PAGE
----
The Leading eBooks Store Online
for Kindle Fire, Apple, Android, Nook, Kobo, PC, Mac, BlackBerry...
New to eBooks.com?Learn more
- Bestsellers - This Week
- Foreign Language Study
- Bestsellers - Last 6 months
- Graphic Books
- Health & Fitness
- Political Science
- Biography & Autobiography
- Psychology & Psychiatry
- Body Mind & Spirit
- House & Home
- Business & Economics
- Children's & Young Adult Fiction
- Juvenile Nonfiction
- Language Arts & Disciplines
- Crafts & Hobbies
- Science Fiction
- Current Events
- Literary Collections
- Literary Criticism
- Literary Fiction
- Social Science
- The Environment
- Sports & Recreation
- Family & Relationships
- Study Aids
- Folklore & Mythology
- Food and Wine
- Performing Arts
- True Crime
- Foreign Language Books
Most popular at the top
- Rosenberg Publishing 2015; US$ 17.50
What was it like to drive a steam locomotive? This book tells the ups and downs, mishaps and triumphs of life on the footplate. The author worked as first a trainee then as an engineman fireman on the footplates of locomotives in Western Victoria in the 60s at a time when bumper wheat harvests saw trains carrying tons of grain through Ararat for shipping... more...
- Rosenberg Publishing 2015; US$ 14.95
The story of Vietnam veteran Allan Aldy Aldenhoven, born in Darwin, his mother was of "The Stolen Generation" and his father a descendant of German settlers. Grew up in Adelaide, and was conscripted to fight in the Vietnam War. He was with the 7 RAR where his fighting spirit was legendary. Upon his return Aldy became a professional... more...
- Rosenberg Publishing 2008; US$ 15.99
Wing Commander Charles Learmonth, DFC and Bar, was a well-known flyer in World War II, who was based in Pearce, WA, and involved in the air search for HMAS Sydney. He fought in the skies of New Guinea, flying a twin-engine Boston attack bomber named Shes Apples. In January 1944 the then Commanding Officer of No. 22 Squadron, was killed at the... more...
- Rosenberg Publishing 2011; US$ 15.99
Allen Mawer's diary is a candid and sometimes disconcerting record of conquests in the air and on the ground. It recounts the highs and lows of his war. From 1941 when, aged 21, he hunted the Hun over the English Channel and experienced the perils of aerial combat and the hazards of wartime romance. To 1943 when, living in a 'swamp that pretends... more...
- Rosenberg Publishing 2002; US$ 15.99
The power of radio was crucial to opening up Australia to the rest of the world. Its potential for communication was recognised very early in this country, both as medium and message, and could not have been more loved and admired than by Bernard Harte, a small boy growing up in Brisbane in the 1920s, who devoted his life to this exciting form of communication.... more...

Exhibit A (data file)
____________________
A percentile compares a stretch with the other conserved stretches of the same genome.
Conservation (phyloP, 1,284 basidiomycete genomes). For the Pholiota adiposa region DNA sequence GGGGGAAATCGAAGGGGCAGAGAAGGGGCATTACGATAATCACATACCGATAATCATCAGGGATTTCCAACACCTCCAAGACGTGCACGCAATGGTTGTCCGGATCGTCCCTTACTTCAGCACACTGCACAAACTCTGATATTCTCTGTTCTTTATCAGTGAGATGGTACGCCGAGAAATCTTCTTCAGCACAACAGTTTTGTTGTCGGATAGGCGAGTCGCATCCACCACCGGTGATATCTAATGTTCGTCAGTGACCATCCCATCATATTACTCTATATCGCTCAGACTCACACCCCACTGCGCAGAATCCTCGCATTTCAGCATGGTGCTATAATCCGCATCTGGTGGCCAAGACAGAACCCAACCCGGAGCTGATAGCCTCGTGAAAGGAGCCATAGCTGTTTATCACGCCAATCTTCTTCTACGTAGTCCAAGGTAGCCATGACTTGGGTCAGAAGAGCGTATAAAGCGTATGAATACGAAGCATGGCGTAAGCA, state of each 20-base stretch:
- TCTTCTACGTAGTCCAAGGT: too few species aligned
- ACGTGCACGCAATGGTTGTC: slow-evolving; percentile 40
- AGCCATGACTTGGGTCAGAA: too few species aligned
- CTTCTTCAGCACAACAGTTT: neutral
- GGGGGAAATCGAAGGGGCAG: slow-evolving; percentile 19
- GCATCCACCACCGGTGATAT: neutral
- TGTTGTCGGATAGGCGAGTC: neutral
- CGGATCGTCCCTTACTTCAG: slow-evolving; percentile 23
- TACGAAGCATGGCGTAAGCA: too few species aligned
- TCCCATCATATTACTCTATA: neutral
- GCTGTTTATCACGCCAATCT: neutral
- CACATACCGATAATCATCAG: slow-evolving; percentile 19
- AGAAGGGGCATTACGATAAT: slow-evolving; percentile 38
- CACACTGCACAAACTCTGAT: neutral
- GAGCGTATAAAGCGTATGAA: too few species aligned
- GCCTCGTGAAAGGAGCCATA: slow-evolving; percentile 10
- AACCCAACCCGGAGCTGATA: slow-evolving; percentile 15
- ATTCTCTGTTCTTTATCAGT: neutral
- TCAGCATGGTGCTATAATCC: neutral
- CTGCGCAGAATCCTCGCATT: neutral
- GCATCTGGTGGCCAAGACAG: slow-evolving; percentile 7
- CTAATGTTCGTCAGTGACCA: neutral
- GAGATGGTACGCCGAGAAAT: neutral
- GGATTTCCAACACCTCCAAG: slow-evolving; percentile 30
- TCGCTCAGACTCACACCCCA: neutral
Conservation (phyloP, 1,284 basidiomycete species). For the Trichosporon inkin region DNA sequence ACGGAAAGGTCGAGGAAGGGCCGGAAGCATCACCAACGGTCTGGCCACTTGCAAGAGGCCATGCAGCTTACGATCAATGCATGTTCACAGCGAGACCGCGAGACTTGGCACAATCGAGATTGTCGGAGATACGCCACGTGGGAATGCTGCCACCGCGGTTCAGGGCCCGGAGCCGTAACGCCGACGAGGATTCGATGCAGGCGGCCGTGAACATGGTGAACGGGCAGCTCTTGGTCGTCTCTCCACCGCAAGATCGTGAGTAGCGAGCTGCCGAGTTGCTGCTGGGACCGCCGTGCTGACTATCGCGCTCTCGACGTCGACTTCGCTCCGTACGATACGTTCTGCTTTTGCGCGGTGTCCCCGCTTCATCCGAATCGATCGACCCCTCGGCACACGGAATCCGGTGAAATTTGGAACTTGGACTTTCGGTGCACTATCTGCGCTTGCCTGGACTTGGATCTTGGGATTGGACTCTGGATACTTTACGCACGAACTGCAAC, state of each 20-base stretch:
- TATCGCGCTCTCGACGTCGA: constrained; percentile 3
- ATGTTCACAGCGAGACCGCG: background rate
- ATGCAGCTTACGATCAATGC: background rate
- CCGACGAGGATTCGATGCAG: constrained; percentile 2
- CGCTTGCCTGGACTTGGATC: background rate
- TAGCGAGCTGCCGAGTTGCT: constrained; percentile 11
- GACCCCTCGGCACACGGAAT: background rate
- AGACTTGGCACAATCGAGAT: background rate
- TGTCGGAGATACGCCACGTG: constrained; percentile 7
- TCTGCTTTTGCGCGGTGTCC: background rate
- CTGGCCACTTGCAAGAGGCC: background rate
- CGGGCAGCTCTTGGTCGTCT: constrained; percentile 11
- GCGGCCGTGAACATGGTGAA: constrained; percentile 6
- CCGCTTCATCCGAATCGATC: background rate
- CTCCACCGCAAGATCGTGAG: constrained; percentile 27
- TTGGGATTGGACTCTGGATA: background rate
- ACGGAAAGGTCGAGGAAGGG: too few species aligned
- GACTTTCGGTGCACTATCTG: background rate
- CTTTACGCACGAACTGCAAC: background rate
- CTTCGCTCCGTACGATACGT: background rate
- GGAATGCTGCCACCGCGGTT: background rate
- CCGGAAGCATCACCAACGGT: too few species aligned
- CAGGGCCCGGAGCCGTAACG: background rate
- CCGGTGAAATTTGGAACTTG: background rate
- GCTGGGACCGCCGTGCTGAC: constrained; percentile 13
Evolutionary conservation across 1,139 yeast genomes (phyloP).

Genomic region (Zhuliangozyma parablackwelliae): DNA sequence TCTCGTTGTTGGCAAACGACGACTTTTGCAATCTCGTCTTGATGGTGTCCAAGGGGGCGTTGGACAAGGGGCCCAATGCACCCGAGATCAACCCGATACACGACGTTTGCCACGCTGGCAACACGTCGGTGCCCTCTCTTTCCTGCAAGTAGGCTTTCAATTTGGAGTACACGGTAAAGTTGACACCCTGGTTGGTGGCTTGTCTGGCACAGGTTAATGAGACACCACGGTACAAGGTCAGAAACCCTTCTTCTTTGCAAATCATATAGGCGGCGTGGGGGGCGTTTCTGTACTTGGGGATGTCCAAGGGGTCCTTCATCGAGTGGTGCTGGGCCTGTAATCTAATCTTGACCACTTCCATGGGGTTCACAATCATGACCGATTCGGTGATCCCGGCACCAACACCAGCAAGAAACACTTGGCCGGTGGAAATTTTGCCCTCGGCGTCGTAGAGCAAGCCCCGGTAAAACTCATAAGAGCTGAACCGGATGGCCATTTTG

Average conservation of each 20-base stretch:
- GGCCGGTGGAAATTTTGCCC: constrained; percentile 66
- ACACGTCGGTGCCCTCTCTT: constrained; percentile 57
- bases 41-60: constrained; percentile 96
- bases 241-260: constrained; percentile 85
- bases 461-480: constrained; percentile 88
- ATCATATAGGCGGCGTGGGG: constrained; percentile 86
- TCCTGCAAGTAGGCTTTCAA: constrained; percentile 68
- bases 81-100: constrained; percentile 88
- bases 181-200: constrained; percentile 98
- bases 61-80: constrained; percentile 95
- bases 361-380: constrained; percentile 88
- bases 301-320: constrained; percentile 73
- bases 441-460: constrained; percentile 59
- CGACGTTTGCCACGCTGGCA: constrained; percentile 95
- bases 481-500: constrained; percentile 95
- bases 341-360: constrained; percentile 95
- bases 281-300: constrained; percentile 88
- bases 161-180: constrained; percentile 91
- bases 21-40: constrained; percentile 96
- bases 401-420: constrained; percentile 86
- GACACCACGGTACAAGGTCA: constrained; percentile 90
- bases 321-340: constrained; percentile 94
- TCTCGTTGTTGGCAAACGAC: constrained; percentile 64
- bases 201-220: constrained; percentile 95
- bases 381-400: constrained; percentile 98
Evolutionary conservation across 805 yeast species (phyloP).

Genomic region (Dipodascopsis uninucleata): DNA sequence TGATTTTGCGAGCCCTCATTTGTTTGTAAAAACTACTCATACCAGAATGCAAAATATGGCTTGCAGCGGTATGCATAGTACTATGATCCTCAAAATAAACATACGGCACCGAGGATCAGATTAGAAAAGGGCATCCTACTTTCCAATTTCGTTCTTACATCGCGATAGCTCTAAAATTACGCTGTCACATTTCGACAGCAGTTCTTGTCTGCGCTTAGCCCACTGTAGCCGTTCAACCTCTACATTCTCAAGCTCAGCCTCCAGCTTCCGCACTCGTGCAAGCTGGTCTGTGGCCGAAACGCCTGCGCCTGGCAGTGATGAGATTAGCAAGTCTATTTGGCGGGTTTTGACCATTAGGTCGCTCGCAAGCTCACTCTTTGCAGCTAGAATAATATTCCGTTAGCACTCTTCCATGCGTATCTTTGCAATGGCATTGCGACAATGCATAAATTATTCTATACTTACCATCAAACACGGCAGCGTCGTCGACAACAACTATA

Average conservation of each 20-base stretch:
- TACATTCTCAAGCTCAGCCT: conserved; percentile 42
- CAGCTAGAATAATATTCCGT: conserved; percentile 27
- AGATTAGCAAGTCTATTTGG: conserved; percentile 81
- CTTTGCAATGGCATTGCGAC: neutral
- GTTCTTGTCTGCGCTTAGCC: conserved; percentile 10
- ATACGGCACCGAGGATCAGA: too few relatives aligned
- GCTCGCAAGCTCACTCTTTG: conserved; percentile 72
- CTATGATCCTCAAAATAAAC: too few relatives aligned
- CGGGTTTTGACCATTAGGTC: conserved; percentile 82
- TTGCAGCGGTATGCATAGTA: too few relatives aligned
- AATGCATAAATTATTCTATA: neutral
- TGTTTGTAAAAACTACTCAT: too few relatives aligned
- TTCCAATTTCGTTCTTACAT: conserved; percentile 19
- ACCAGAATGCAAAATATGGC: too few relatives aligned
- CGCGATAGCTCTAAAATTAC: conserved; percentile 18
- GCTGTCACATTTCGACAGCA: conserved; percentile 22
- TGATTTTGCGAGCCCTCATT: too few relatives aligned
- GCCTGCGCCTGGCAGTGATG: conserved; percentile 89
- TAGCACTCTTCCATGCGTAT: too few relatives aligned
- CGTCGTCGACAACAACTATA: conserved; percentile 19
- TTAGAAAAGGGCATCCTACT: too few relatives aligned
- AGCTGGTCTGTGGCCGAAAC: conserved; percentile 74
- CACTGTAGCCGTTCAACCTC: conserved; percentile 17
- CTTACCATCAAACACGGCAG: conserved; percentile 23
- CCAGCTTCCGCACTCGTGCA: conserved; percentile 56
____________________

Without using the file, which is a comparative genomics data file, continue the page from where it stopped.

- Rosenberg Publishing 2002; US$ 15.99
Australian Aborigines are legendary hunters and trackers. However, few people have more than a sketchy idea of the skills they have to master from early childhood onwards. The people of the deserts that make up the centre of Australia adapted to one of the most marginal environments on earth, with no technology to assist them other than what they could... more...
- Rosenberg Publishing 2011; US$ 14.99
The arrival of the First Fleet heralded monumental and often catastrophic changes to the lives of the indigenous peoples living between the Blue Mountains and the sea. As British settlement spread out from Sydney Cove the next 28 years saw frequent flare-ups of violence as disputes over precious resources erupted and the Aborigines' connection... more...
- Rosenberg Publishing 2006; US$ 15.99
In 1945 Arthur Calwell announced a new immigration policy for Australia requiring an influx of 70,000 migrants a year, and it was hoped that all of them would come from Britain. When insufficient Britons applied the Australian government looked to Italy and Greece and then to refugee camps across Europe. This book looks at the ships that brought these... more...
- Rosenberg Publishing 2012; US$ 24.99
Paul Cullen is the last surviving battalion commander from the Kokoda Campaign in New Guinea, reputedly the last Australian officer to have had his horse shot from under him in battle. He was a distinguished soldier, a staunch supporter of the Army Reserve, a business entrepreneur, the founder of Aust Care and AustAid. He was recognised by the United... more...
- Rosenberg Publishing 2012; US$ 14.99
William Cox (1764-1837) was a soldier, road builder, and pioneering pastoralist in the colony of New South Wales. He made his name building the road across the Blue Mountains in 1814. In just over six months, his team of 30 convicts hacked out 163 kilometres of road through appalling terrain, without serious accident. As such he is part of early Australian... more...